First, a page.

Like “Puss in Boots,” Perrault’s “Cinderella” also has two competing and contradictory morals, and they likewise discuss questions of marriageability and class connection. One moral claims that charm is more important than looks when it comes to winning a man’s heart, an idea that suggests that anyone can achieve happiness, regardless of their conventional assets. But the second moral declares that no matter what natural gifts you have, you need a godfather or godmother in order to put them to good use, a message that acknowledges—and perhaps supports—society’s profoundly uneven playing field.
|Catherine Deneuve in the film version of Donkey Skin, 1970|
The most strange and amazing of Perrault’s tales, “Donkey Skin,” is also one of his least known, probably because its shocking grotesqueries have no way of being watered down and made easily palatable. In the story a dying queen asks her husband to remarry after her death, but only to a princess even more beautiful than she. Eventually the king’s own daughter grows to surpass her dead mother’s beauty, and the king falls deeply in love with her. At the suggestion of her fairy godmother, the princess makes seemingly impossible demands of the king in exchange for her hand, and the king somehow fulfils her demands each time, to both shimmering and terrifying effect. Then she demands the skin of the king’s magic donkey, which defecates gold coins and is the source of the kingdom’s wealth. Even this the king does, and so the princess flees, wearing the donkey skin as a permanent disguise. In Cinderella-like fashion, a young prince rescues her from her squalor and marries her, and events transpire so that her father also ends up happily paired with a neighboring widow-queen. Despite the tidiness of all its ends, this is the story that contains the messiest and wildest of Perrault’s invented worlds, and perhaps this is why posterity has been unable to tame it into a version that it feels comfortable presenting to children. There is no Disney version, but for the adventurous, Jacques Demy’s 1970 film starring Catherine Deneuve manages to capture all of the story’s perversity while casting the loveliest and most magical spell on its viewers.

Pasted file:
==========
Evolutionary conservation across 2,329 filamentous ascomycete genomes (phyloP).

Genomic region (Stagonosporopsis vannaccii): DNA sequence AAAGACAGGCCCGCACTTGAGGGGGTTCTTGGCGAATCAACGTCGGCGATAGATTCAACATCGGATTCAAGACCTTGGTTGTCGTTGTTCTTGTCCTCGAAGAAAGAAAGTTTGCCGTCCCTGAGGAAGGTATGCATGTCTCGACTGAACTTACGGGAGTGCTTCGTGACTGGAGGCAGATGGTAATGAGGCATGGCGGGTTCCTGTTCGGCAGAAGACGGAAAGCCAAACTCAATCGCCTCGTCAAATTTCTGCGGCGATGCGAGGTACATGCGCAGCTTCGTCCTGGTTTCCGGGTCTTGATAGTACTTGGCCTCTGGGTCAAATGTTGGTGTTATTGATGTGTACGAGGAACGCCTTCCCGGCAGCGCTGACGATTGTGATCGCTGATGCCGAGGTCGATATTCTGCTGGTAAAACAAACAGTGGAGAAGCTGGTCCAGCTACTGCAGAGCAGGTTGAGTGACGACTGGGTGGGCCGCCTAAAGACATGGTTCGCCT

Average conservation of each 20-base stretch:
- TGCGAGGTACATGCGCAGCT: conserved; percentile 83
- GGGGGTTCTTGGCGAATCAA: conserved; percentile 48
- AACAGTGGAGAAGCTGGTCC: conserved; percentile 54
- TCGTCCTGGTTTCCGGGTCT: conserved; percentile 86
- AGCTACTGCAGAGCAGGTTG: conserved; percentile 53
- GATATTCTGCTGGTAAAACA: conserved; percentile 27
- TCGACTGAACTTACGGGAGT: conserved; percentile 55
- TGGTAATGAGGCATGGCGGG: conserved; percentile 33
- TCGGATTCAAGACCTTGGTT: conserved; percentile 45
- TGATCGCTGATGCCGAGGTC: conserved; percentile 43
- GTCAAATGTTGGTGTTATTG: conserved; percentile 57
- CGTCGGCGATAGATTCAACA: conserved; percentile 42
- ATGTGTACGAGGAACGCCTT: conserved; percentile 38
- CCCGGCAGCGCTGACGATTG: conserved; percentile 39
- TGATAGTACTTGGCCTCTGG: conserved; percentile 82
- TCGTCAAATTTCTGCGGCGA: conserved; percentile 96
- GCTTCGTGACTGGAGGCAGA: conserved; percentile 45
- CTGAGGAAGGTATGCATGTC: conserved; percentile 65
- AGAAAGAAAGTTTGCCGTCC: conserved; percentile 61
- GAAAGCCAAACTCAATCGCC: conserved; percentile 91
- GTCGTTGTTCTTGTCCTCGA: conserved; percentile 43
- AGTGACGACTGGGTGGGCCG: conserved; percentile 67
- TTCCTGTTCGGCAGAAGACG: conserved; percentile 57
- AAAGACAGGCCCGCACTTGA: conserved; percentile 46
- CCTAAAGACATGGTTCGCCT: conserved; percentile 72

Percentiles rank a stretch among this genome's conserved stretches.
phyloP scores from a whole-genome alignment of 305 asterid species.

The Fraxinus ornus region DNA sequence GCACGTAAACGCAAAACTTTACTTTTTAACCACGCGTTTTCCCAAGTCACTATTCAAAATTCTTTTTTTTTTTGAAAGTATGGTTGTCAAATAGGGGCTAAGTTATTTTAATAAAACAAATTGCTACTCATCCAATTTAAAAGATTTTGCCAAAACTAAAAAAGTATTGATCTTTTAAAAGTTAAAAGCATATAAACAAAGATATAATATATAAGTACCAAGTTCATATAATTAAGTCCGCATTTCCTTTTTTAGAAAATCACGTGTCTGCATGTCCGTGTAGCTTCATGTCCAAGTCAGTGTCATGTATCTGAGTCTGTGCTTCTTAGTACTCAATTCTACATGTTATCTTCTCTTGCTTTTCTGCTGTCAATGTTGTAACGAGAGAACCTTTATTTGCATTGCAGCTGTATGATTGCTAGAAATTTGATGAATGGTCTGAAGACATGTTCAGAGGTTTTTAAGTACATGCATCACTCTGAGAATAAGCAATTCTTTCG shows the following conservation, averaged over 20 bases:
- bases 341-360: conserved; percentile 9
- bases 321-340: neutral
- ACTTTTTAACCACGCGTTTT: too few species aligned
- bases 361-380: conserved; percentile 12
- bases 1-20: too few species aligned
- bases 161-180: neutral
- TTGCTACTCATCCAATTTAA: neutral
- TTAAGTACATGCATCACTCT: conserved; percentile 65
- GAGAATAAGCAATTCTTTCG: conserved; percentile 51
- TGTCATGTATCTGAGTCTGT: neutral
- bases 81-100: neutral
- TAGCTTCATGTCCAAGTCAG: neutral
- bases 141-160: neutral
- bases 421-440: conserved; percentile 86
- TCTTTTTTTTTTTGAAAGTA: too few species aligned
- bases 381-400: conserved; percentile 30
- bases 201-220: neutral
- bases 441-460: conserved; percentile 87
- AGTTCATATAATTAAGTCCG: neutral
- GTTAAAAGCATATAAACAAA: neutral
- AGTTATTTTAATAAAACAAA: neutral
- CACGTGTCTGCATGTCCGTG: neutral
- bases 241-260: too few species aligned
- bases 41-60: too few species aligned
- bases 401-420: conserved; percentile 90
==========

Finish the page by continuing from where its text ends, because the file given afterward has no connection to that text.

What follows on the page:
While Perrault’s original tales are hardly the versions that were fed to us as children, they also can’t be expected to be the feminist and socialist alternate versions that we might wish them to be—see Angela Carter’s 1979 story collection The Bloody Chamber for this kind of modern twist; Carter had translated an edition of Perrault’s fairy tales in 1977 and was inspired to create her own versions as a response. Perrault was an upper-class intellectual during the reign of the Sun King, and unlike the fable-writer Jean de La Fontaine, whose rich narratives often criticized the powerful and took the side of the underdog—and who himself was not in favor with the megalomaniacal Louis Quatorze—Perrault didn’t have much of an interest in rocking the boat. Instead, as a leading figure on the modern side of the “Quarrel of the Ancients and the Moderns,” he brought new forms and sources to literature to create something that even the ancients had never seen. La Fontaine was on the side of the ancients and wrote fables in the vein of Aesop, and while La Fontaine was much more intellectually clever and lyrically sophisticated, it was Perrault’s modernity that lay the foundation for a new kind of literature that’s created a culture all its own. Perrault may have been writing for adults, but the fairy tales that he first put on paper spawned a revolution in what kinds of stories could be made into literature, and soon writing for children spread throughout Europe and eventually across the rest of the world. The results—and even his own works—may have gone far out of Perrault’s intent or control, but that’s what often happens when you introduce something new into the world. It seems that there’s a moral somewhere in that.